• jyotleen.dewal

Give Change a Chance

As America approached the long-awaited November 3rd, we braced ourselves for impact. Among many, I concluded the only way to preserve any sort of peace in our nation was for there to be a landslide victory in favor of either candidate-- something that I recognized would never occur. After growing so incredibly divided these past four years, Americans were voting on November 3rd, not for a person that was best qualified to lead this country, but rather voting for a group that they sided with.


It is no secret that presidential candidates pay particular attention to swing states during their campaign. That is, of course, where the election lies. In some ways, this is ironic: the least decisive personalities decide the fate of the nation-- and the least decisive regions hold the most persuadable of the American people. There was no reason for Donald Trump to spend time and resources convincing the state of New York (speaking generally of the state as a whole) to shift red. The same went for Joe Biden, who never wasted much time in a state such as Montana, who hasn’t gone blue since 1992.


It is apparent that you do not need to persuade every voter to succeed. In fact, you only need to convince about the middle 20% of voters. The other 80% have nearly set their views in stone, and there is no hope for any candidate in that margin.


The long period from November 3rd to November 7th was painful as we all sat with a Google Chrome window permanently open to the front of the New York Times in the backdrop of our laptops, our eyes glancing over to the tickers every few minutes. It was these states that would decide the election: Wisconsin, Michigan, Georgia, Pennsylvania, Arizona, Texas, North Carolina, Nebraska, Florida, and Ohio. And of course, all of these states went red in the 2016 election, helping Trump secure his candidacy for the next four years. Joe Biden needed to turn these states blue-- focus on these states in specific-- if he wanted to become the 46th president of the United States.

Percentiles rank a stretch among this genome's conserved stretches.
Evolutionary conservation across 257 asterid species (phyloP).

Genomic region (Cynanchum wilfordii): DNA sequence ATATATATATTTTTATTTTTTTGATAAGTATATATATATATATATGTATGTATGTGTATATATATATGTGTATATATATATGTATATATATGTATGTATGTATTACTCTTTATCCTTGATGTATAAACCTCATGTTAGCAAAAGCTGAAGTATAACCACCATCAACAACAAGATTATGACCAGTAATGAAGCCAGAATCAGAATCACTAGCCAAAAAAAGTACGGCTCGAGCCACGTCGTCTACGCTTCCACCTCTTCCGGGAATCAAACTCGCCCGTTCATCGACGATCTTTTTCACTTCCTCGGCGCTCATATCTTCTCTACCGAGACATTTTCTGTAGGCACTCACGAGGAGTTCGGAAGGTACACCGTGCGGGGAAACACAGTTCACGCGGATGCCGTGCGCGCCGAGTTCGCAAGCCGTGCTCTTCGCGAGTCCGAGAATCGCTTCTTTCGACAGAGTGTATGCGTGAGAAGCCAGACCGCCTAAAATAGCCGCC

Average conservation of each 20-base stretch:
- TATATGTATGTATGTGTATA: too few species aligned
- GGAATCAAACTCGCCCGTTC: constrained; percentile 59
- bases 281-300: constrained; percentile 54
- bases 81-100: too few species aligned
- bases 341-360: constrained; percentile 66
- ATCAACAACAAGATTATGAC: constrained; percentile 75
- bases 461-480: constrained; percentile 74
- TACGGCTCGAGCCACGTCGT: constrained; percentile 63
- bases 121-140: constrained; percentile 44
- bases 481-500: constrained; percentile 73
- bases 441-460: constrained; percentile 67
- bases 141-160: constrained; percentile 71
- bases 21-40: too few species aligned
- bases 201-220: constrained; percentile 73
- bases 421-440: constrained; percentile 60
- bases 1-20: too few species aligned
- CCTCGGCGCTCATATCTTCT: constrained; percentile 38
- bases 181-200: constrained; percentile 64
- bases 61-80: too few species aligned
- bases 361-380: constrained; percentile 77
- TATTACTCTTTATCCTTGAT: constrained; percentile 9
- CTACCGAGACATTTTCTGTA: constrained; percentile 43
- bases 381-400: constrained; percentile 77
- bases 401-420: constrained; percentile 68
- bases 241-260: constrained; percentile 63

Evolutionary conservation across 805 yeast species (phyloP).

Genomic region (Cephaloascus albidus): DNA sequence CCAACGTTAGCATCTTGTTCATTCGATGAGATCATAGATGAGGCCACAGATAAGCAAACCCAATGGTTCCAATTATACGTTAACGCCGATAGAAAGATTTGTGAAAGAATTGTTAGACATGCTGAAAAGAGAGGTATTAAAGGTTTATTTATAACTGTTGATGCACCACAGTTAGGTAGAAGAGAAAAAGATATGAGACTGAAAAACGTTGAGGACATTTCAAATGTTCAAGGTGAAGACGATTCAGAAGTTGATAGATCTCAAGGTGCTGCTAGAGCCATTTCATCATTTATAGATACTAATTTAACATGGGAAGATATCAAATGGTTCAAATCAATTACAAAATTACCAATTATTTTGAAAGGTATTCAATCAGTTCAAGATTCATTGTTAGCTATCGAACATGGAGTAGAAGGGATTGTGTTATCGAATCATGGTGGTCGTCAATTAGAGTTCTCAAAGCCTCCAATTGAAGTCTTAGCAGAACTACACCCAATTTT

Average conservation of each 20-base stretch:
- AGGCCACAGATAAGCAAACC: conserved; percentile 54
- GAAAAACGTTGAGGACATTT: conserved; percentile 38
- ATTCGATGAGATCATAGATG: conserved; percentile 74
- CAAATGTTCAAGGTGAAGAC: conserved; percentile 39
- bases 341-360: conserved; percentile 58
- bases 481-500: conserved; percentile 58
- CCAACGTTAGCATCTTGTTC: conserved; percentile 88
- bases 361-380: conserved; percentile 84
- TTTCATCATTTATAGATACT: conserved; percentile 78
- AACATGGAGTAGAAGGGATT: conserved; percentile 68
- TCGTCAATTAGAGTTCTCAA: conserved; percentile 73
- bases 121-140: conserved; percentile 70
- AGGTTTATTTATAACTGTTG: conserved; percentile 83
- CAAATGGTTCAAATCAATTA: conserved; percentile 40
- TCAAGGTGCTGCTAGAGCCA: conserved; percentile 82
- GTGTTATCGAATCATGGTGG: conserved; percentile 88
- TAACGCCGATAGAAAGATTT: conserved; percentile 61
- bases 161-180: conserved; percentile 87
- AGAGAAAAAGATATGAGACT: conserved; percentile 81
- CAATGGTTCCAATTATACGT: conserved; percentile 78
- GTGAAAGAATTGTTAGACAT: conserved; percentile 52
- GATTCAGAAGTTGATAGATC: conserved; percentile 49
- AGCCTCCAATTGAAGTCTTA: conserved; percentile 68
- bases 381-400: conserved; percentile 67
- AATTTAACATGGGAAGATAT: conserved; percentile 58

Slowly-- very, very slowly, we watched the numbers climb in Arizona, let out frustrated sighs as votes apparently froze in Nevada (though not a swing state, it was a key state in this election), and held our breaths as the polls in Georgia grew dangerously close.


When Pennsylvania broke the silence, and we saw 253 finally change to 273, it was Saturday, and the November air felt more like Spring. Cries of relief went up in Washington D.C., New York City, even Paris, and London. Heads turned towards celebration-- towards the 74,000,000 people that voted for Joe Biden.


But how can we forget that a whopping 70,000,000 people voted for the candidate that lost? That's 70 million people that stand strong, not just with the current president, but also with a message.


Where do those morals travel now? Do they dissociate back into the depths of which they rose and conquered these past four years? How can an election that to some seemed like a no-brainer result in an outcome almost evenly split? How does the “left” work to convince not the “right,” but rather the American people, that this choice is a step in the right direction?


We must give change a chance.







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